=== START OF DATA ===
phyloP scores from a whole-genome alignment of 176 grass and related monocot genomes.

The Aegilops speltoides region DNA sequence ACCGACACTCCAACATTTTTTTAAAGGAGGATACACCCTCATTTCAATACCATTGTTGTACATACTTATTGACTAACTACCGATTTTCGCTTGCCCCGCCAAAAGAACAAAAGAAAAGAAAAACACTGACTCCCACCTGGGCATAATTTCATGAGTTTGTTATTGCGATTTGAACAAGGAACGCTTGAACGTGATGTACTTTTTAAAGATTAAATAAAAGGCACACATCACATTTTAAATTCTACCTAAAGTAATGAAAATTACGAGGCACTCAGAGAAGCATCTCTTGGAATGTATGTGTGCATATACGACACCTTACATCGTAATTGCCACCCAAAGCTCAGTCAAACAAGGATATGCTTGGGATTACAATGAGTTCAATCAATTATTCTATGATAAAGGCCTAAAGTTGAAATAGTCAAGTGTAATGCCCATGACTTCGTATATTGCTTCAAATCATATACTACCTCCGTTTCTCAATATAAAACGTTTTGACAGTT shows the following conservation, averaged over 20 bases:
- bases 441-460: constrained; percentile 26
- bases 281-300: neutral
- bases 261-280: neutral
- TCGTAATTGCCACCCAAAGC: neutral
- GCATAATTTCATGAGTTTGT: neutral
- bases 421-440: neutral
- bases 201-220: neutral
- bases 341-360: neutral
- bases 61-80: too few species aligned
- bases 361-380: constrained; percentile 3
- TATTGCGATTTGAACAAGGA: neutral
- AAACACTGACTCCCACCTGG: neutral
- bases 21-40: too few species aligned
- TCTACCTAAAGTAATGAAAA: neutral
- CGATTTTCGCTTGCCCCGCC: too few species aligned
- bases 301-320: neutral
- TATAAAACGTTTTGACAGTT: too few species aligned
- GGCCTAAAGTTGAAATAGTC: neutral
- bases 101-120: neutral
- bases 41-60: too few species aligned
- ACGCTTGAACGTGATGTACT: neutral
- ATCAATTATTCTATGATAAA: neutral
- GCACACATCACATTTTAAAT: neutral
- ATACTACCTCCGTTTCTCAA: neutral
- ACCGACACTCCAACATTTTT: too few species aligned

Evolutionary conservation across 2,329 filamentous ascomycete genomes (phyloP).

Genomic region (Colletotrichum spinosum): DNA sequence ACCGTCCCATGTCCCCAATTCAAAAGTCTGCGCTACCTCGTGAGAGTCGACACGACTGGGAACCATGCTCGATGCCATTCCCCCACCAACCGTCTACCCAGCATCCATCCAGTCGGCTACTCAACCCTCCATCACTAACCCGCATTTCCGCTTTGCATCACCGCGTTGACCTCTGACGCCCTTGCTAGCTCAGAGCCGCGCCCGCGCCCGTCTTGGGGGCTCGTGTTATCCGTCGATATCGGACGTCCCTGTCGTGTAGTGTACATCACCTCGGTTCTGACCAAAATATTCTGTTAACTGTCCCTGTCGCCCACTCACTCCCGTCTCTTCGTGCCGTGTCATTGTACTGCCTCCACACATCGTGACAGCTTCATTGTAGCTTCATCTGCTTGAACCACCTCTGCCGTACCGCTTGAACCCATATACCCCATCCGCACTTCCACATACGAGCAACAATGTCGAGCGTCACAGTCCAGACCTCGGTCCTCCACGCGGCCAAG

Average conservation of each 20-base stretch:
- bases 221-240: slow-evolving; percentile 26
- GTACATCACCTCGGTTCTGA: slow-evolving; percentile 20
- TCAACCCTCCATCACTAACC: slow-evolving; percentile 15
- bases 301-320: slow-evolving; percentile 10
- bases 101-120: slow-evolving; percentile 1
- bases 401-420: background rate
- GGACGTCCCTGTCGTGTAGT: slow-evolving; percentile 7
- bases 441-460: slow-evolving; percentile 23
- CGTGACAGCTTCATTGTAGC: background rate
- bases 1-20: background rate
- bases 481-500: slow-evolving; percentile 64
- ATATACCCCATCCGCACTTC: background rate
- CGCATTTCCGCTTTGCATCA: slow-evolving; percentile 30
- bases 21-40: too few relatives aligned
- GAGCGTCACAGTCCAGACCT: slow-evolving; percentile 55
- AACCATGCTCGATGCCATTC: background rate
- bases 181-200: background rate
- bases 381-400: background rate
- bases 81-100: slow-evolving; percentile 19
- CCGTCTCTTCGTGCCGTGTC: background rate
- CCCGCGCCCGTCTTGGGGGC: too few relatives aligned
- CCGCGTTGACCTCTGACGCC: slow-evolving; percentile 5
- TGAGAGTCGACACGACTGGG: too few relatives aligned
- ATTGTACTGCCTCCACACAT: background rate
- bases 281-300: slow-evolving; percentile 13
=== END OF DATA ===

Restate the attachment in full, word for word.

phyloP scores from a whole-genome alignment of 176 grass and related monocot genomes.

The Aegilops speltoides region DNA sequence ACCGACACTCCAACATTTTTTTAAAGGAGGATACACCCTCATTTCAATACCATTGTTGTACATACTTATTGACTAACTACCGATTTTCGCTTGCCCCGCCAAAAGAACAAAAGAAAAGAAAAACACTGACTCCCACCTGGGCATAATTTCATGAGTTTGTTATTGCGATTTGAACAAGGAACGCTTGAACGTGATGTACTTTTTAAAGATTAAATAAAAGGCACACATCACATTTTAAATTCTACCTAAAGTAATGAAAATTACGAGGCACTCAGAGAAGCATCTCTTGGAATGTATGTGTGCATATACGACACCTTACATCGTAATTGCCACCCAAAGCTCAGTCAAACAAGGATATGCTTGGGATTACAATGAGTTCAATCAATTATTCTATGATAAAGGCCTAAAGTTGAAATAGTCAAGTGTAATGCCCATGACTTCGTATATTGCTTCAAATCATATACTACCTCCGTTTCTCAATATAAAACGTTTTGACAGTT shows the following conservation, averaged over 20 bases:
- bases 441-460: constrained; percentile 26
- bases 281-300: neutral
- bases 261-280: neutral
- TCGTAATTGCCACCCAAAGC: neutral
- GCATAATTTCATGAGTTTGT: neutral
- bases 421-440: neutral
- bases 201-220: neutral
- bases 341-360: neutral
- bases 61-80: too few species aligned
- bases 361-380: constrained; percentile 3
- TATTGCGATTTGAACAAGGA: neutral
- AAACACTGACTCCCACCTGG: neutral
- bases 21-40: too few species aligned
- TCTACCTAAAGTAATGAAAA: neutral
- CGATTTTCGCTTGCCCCGCC: too few species aligned
- bases 301-320: neutral
- TATAAAACGTTTTGACAGTT: too few species aligned
- GGCCTAAAGTTGAAATAGTC: neutral
- bases 101-120: neutral
- bases 41-60: too few species aligned
- ACGCTTGAACGTGATGTACT: neutral
- ATCAATTATTCTATGATAAA: neutral
- GCACACATCACATTTTAAAT: neutral
- ATACTACCTCCGTTTCTCAA: neutral
- ACCGACACTCCAACATTTTT: too few species aligned

Evolutionary conservation across 2,329 filamentous ascomycete genomes (phyloP).

Genomic region (Colletotrichum spinosum): DNA sequence ACCGTCCCATGTCCCCAATTCAAAAGTCTGCGCTACCTCGTGAGAGTCGACACGACTGGGAACCATGCTCGATGCCATTCCCCCACCAACCGTCTACCCAGCATCCATCCAGTCGGCTACTCAACCCTCCATCACTAACCCGCATTTCCGCTTTGCATCACCGCGTTGACCTCTGACGCCCTTGCTAGCTCAGAGCCGCGCCCGCGCCCGTCTTGGGGGCTCGTGTTATCCGTCGATATCGGACGTCCCTGTCGTGTAGTGTACATCACCTCGGTTCTGACCAAAATATTCTGTTAACTGTCCCTGTCGCCCACTCACTCCCGTCTCTTCGTGCCGTGTCATTGTACTGCCTCCACACATCGTGACAGCTTCATTGTAGCTTCATCTGCTTGAACCACCTCTGCCGTACCGCTTGAACCCATATACCCCATCCGCACTTCCACATACGAGCAACAATGTCGAGCGTCACAGTCCAGACCTCGGTCCTCCACGCGGCCAAG

Average conservation of each 20-base stretch:
- bases 221-240: slow-evolving; percentile 26
- GTACATCACCTCGGTTCTGA: slow-evolving; percentile 20
- TCAACCCTCCATCACTAACC: slow-evolving; percentile 15
- bases 301-320: slow-evolving; percentile 10
- bases 101-120: slow-evolving; percentile 1
- bases 401-420: background rate
- GGACGTCCCTGTCGTGTAGT: slow-evolving; percentile 7
- bases 441-460: slow-evolving; percentile 23
- CGTGACAGCTTCATTGTAGC: background rate
- bases 1-20: background rate
- bases 481-500: slow-evolving; percentile 64
- ATATACCCCATCCGCACTTC: background rate
- CGCATTTCCGCTTTGCATCA: slow-evolving; percentile 30
- bases 21-40: too few relatives aligned
- GAGCGTCACAGTCCAGACCT: slow-evolving; percentile 55
- AACCATGCTCGATGCCATTC: background rate
- bases 181-200: background rate
- bases 381-400: background rate
- bases 81-100: slow-evolving; percentile 19
- CCGTCTCTTCGTGCCGTGTC: background rate
- CCCGCGCCCGTCTTGGGGGC: too few relatives aligned
- CCGCGTTGACCTCTGACGCC: slow-evolving; percentile 5
- TGAGAGTCGACACGACTGGG: too few relatives aligned
- ATTGTACTGCCTCCACACAT: background rate
- bases 281-300: slow-evolving; percentile 13